Gaming blog Significant Bits charted a full play through of Diablo I, taking around eight hours to complete all 16 levels with a Warrior, and recorded all of the results for time, items dropped, monster types, etc. The data is presented in a variety of charts and graphs which gives an interesting short form summary of the rewards and pace of the game.
Right off the bat it’s obvious that the amount of time required for each map climbed steadily, but still varied noticeably from floor to floor. The major differences were caused by the static maps, but even without these there was enough variation to prevent the experience from feeling wholly homogenized. The shortest map clocked in at 7.5 minutes and the longest at 31 minutes, with the average coming in at 19.4 minutes. However, it’s also worth noting that the variations were in part due to my Warrior refusing to use the teleport spell (making backtracking more time consuming in some layouts) and combat difficulty (needing to spend time kiting enemies and running away to recharge health and mana).
The amount of trips required to fully explore each floor was more consistent, but this is more indicative of the loot-hauling than anything else. Having played a sturdy character with a focus on health-regeneration, retreating to Tristram in order to recuperate wasn’t an issue until the very end of the game. Instead, the trips were a direct result of inventory limitations and my determination to collect every spawned item. The relative consistency of the amount of trips indicates that despite unique layouts, monster populations, treasure chest distributions, etc., each floor produced a similar number of items throughout the game. In total, the smallest amount of trips to clear a floor was 1 and the largest 5, with the average coming in at 3.1.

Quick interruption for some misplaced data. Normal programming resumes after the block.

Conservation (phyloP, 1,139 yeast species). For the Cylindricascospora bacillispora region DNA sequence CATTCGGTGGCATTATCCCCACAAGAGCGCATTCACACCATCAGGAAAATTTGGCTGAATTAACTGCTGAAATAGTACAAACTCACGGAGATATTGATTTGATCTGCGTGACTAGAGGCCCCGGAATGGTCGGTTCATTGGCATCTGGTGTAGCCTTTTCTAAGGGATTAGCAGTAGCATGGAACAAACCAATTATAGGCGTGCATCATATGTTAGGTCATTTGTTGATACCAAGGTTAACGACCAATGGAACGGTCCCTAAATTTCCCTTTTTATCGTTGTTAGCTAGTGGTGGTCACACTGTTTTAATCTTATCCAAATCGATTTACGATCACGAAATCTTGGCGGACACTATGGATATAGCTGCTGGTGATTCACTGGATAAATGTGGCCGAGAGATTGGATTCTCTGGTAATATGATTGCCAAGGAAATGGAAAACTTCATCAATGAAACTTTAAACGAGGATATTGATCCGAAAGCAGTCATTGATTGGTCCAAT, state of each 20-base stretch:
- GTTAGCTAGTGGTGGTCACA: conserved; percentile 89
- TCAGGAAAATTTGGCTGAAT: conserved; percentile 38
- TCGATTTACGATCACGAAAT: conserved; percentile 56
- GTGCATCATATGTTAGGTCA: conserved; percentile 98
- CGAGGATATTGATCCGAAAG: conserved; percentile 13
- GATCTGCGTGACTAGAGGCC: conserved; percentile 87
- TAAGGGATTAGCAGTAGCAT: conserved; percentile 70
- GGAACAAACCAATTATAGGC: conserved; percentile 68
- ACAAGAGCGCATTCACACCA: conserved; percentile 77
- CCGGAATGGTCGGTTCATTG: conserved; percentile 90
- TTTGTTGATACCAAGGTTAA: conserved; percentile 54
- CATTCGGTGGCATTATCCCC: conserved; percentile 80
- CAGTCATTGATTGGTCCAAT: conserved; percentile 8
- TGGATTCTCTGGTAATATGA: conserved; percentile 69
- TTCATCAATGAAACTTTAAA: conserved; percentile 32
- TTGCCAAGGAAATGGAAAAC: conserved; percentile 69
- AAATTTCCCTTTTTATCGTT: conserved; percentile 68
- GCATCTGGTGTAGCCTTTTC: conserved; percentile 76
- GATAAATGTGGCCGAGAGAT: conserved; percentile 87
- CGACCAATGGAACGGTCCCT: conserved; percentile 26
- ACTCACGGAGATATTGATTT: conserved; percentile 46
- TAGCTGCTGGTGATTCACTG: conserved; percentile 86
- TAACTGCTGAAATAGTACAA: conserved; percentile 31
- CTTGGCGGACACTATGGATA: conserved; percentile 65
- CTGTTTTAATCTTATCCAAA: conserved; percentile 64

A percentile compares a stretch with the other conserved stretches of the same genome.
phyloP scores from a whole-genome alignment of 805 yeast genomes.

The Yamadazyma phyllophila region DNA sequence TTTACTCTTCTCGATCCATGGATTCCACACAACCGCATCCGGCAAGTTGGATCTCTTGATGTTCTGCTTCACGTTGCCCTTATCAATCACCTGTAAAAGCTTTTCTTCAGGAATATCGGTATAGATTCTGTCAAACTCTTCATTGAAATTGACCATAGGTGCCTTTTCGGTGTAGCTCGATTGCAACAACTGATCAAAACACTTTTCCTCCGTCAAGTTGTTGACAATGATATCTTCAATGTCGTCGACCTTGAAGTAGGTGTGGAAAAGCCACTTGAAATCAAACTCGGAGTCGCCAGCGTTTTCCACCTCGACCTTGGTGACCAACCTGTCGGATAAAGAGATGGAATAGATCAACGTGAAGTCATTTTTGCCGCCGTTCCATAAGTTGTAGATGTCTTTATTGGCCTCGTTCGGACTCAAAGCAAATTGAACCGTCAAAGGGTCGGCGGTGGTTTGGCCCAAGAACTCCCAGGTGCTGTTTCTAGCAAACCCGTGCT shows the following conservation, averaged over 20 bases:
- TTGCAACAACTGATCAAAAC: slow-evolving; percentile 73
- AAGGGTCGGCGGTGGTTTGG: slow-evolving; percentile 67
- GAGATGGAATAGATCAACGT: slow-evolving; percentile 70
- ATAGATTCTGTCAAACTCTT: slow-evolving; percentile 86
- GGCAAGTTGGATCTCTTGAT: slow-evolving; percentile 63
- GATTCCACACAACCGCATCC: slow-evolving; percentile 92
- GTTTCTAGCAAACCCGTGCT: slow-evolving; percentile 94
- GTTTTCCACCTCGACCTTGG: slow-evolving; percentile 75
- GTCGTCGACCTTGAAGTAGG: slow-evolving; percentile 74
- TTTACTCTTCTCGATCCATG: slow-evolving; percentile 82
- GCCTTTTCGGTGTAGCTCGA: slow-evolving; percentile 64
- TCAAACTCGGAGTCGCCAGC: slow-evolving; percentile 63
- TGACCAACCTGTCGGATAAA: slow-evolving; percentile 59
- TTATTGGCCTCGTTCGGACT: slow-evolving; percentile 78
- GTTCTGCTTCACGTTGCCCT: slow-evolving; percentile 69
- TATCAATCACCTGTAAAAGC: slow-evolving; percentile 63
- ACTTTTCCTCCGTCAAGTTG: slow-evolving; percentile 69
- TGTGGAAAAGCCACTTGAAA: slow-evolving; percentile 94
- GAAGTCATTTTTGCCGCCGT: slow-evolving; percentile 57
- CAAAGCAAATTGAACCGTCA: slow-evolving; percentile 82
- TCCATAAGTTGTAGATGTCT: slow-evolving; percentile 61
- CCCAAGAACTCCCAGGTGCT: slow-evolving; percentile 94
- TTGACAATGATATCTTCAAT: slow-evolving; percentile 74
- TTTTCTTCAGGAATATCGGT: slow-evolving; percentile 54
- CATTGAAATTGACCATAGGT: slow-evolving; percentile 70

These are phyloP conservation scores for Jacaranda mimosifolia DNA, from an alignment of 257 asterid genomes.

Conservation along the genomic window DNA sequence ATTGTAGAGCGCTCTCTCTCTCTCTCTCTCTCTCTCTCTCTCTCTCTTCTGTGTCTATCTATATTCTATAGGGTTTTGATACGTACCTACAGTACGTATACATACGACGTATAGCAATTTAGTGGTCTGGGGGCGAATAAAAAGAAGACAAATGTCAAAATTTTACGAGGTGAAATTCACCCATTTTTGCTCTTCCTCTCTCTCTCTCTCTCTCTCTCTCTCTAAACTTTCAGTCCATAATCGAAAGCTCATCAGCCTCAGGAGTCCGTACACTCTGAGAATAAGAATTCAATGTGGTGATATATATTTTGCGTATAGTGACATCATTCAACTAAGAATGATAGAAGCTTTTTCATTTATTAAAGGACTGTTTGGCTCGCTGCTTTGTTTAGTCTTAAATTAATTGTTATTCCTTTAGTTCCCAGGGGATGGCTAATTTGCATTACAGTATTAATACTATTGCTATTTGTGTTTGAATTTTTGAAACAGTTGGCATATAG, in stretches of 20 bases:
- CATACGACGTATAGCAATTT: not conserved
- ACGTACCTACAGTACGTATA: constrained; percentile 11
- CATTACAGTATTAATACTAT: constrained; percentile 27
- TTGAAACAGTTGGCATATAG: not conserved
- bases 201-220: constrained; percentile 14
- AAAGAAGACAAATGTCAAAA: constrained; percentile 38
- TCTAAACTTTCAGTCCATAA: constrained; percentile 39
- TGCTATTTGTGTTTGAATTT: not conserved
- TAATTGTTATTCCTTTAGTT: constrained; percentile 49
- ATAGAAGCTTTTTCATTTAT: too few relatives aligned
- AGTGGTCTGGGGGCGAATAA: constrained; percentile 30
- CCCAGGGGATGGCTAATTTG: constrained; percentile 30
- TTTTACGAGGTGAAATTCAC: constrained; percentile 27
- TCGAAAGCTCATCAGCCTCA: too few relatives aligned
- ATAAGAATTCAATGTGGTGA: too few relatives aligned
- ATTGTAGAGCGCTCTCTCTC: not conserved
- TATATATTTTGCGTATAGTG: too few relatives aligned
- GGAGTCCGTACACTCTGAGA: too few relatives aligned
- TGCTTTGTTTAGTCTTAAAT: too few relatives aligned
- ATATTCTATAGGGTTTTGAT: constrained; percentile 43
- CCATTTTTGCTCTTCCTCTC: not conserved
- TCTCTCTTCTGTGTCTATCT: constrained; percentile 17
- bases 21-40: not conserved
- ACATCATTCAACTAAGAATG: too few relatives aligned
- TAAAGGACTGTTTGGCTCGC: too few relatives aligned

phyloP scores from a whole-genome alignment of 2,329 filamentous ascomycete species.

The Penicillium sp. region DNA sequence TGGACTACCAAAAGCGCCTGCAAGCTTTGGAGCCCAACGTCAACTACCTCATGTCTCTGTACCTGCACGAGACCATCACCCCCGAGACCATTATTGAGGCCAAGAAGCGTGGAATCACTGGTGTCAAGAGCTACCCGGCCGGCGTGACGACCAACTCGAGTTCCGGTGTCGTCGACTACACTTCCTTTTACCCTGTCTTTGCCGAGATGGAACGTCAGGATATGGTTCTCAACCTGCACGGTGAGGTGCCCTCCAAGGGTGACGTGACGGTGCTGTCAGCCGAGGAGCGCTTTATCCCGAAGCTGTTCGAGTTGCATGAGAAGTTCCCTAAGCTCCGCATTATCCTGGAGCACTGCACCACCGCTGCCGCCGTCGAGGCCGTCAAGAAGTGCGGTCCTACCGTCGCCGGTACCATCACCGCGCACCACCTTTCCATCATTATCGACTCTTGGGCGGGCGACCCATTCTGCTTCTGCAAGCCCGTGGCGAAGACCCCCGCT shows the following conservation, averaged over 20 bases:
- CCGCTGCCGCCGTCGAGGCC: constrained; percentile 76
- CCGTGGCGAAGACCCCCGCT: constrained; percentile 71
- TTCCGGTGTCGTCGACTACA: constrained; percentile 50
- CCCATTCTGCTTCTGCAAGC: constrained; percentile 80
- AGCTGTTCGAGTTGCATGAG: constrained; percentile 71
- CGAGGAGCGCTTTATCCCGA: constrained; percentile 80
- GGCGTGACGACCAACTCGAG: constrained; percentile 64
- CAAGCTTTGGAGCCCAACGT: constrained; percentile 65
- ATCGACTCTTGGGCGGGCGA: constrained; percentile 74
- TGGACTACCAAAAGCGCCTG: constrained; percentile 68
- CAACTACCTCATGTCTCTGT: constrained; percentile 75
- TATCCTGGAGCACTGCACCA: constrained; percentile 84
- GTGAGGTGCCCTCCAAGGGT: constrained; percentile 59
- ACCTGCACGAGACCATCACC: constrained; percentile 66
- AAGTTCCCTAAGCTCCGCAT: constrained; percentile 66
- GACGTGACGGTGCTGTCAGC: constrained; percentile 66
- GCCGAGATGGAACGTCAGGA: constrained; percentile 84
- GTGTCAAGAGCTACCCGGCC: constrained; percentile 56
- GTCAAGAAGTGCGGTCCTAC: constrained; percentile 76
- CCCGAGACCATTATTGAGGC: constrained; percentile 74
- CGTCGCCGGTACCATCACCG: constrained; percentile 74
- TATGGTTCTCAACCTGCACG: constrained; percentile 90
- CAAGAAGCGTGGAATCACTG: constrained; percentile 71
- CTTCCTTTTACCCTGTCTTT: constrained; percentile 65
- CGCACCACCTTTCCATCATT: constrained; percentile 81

Finally, much like the amount of trips, the experience progression was fairly consistent. On average, 1.3 levels were gained for every dungeon floor. This is noteworthy as none of the statistical progression in Diablo involves randomness. Each level-up grants 5 points that the player can distribute among 4 attributes, and each character class has a specific starting and maximum number for each attribute. This results in all the uniqueness of a character build coming exclusively from items — via equipment and spells — thereby putting further emphasis on loot-drops.
Note that the author only played the
barbarian warrior, which I think is the slowest/weakest of the original 3 classes when starting from scratch. And since warriors don’t do much spellbook shopping or mana potion buying, the results for those fields reflect the class differently than would a Rogue or Sorcerer. Maybe next time for the other two, and a grand cross-class comparison! Which would prove nothing to no one!
Unfortunately for our resident D3 critics, there’s nothing comparing D1 to D2 or D3, so the piece is just an analysis of how Diablo 1 works and what makes it fun (or not). The lengthy article has a lot more detail than the quote or these pics, so check it out for the full story.